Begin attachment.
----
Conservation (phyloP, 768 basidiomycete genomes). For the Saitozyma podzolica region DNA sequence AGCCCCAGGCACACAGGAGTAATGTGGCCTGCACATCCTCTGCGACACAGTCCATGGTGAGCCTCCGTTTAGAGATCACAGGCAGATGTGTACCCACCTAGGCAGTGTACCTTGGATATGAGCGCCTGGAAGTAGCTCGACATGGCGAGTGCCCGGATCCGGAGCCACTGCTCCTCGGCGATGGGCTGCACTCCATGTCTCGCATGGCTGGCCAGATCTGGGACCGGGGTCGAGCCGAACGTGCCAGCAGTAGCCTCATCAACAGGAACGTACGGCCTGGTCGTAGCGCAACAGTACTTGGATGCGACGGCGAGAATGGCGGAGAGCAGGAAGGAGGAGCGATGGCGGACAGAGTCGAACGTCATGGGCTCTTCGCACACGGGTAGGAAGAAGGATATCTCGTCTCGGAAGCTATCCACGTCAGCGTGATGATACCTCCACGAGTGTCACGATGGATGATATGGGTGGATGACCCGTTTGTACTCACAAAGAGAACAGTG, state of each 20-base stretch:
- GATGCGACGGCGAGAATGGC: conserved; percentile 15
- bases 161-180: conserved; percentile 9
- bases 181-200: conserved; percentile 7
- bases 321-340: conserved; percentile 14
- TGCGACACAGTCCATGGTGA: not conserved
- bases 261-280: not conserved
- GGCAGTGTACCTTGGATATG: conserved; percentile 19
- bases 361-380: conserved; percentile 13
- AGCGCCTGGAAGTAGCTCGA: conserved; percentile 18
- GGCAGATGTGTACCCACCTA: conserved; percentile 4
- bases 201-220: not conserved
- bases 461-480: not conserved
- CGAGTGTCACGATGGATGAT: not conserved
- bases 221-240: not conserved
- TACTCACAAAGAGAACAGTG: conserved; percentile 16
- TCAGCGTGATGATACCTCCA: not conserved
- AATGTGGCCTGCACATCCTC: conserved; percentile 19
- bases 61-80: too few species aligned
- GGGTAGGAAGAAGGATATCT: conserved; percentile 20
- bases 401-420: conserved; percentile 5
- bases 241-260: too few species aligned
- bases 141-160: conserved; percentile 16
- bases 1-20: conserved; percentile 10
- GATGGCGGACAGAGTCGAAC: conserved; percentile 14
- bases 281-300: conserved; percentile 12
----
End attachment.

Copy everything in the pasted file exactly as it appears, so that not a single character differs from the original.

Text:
Conservation (phyloP, 768 basidiomycete genomes). For the Saitozyma podzolica region DNA sequence AGCCCCAGGCACACAGGAGTAATGTGGCCTGCACATCCTCTGCGACACAGTCCATGGTGAGCCTCCGTTTAGAGATCACAGGCAGATGTGTACCCACCTAGGCAGTGTACCTTGGATATGAGCGCCTGGAAGTAGCTCGACATGGCGAGTGCCCGGATCCGGAGCCACTGCTCCTCGGCGATGGGCTGCACTCCATGTCTCGCATGGCTGGCCAGATCTGGGACCGGGGTCGAGCCGAACGTGCCAGCAGTAGCCTCATCAACAGGAACGTACGGCCTGGTCGTAGCGCAACAGTACTTGGATGCGACGGCGAGAATGGCGGAGAGCAGGAAGGAGGAGCGATGGCGGACAGAGTCGAACGTCATGGGCTCTTCGCACACGGGTAGGAAGAAGGATATCTCGTCTCGGAAGCTATCCACGTCAGCGTGATGATACCTCCACGAGTGTCACGATGGATGATATGGGTGGATGACCCGTTTGTACTCACAAAGAGAACAGTG, state of each 20-base stretch:
- GATGCGACGGCGAGAATGGC: conserved; percentile 15
- bases 161-180: conserved; percentile 9
- bases 181-200: conserved; percentile 7
- bases 321-340: conserved; percentile 14
- TGCGACACAGTCCATGGTGA: not conserved
- bases 261-280: not conserved
- GGCAGTGTACCTTGGATATG: conserved; percentile 19
- bases 361-380: conserved; percentile 13
- AGCGCCTGGAAGTAGCTCGA: conserved; percentile 18
- GGCAGATGTGTACCCACCTA: conserved; percentile 4
- bases 201-220: not conserved
- bases 461-480: not conserved
- CGAGTGTCACGATGGATGAT: not conserved
- bases 221-240: not conserved
- TACTCACAAAGAGAACAGTG: conserved; percentile 16
- TCAGCGTGATGATACCTCCA: not conserved
- AATGTGGCCTGCACATCCTC: conserved; percentile 19
- bases 61-80: too few species aligned
- GGGTAGGAAGAAGGATATCT: conserved; percentile 20
- bases 401-420: conserved; percentile 5
- bases 241-260: too few species aligned
- bases 141-160: conserved; percentile 16
- bases 1-20: conserved; percentile 10
- GATGGCGGACAGAGTCGAAC: conserved; percentile 14
- bases 281-300: conserved; percentile 12